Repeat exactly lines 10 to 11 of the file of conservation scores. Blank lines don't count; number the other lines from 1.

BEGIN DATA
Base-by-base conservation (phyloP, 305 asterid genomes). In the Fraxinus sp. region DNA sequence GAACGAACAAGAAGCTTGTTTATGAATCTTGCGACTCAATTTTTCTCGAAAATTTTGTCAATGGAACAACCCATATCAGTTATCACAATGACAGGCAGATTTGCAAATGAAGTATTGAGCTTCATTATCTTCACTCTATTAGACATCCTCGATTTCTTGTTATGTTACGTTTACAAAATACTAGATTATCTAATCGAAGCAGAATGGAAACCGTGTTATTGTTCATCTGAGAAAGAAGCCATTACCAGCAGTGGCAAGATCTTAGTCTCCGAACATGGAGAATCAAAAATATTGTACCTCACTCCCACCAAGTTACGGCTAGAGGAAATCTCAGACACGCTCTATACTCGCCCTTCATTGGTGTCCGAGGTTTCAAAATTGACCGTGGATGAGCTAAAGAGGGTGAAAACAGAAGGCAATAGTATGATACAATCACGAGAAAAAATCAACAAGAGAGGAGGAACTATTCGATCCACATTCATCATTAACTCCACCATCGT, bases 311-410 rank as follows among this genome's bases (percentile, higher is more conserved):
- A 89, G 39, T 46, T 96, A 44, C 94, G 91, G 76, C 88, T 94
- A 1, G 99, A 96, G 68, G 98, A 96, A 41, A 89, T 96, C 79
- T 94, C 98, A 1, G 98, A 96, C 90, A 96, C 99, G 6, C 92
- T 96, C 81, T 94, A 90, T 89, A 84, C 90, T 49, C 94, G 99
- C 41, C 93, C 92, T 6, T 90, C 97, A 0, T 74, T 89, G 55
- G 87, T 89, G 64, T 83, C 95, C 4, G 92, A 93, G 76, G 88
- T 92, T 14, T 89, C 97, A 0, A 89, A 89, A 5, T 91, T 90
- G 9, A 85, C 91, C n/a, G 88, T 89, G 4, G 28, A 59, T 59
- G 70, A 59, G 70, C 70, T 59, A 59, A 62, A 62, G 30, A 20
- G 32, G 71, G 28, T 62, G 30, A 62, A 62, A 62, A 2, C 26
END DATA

- G 70, A 59, G 70, C 70, T 59, A 59, A 62, A 62, G 30, A 20
- G 32, G 71, G 28, T 62, G 30, A 62, A 62, A 62, A 2, C 26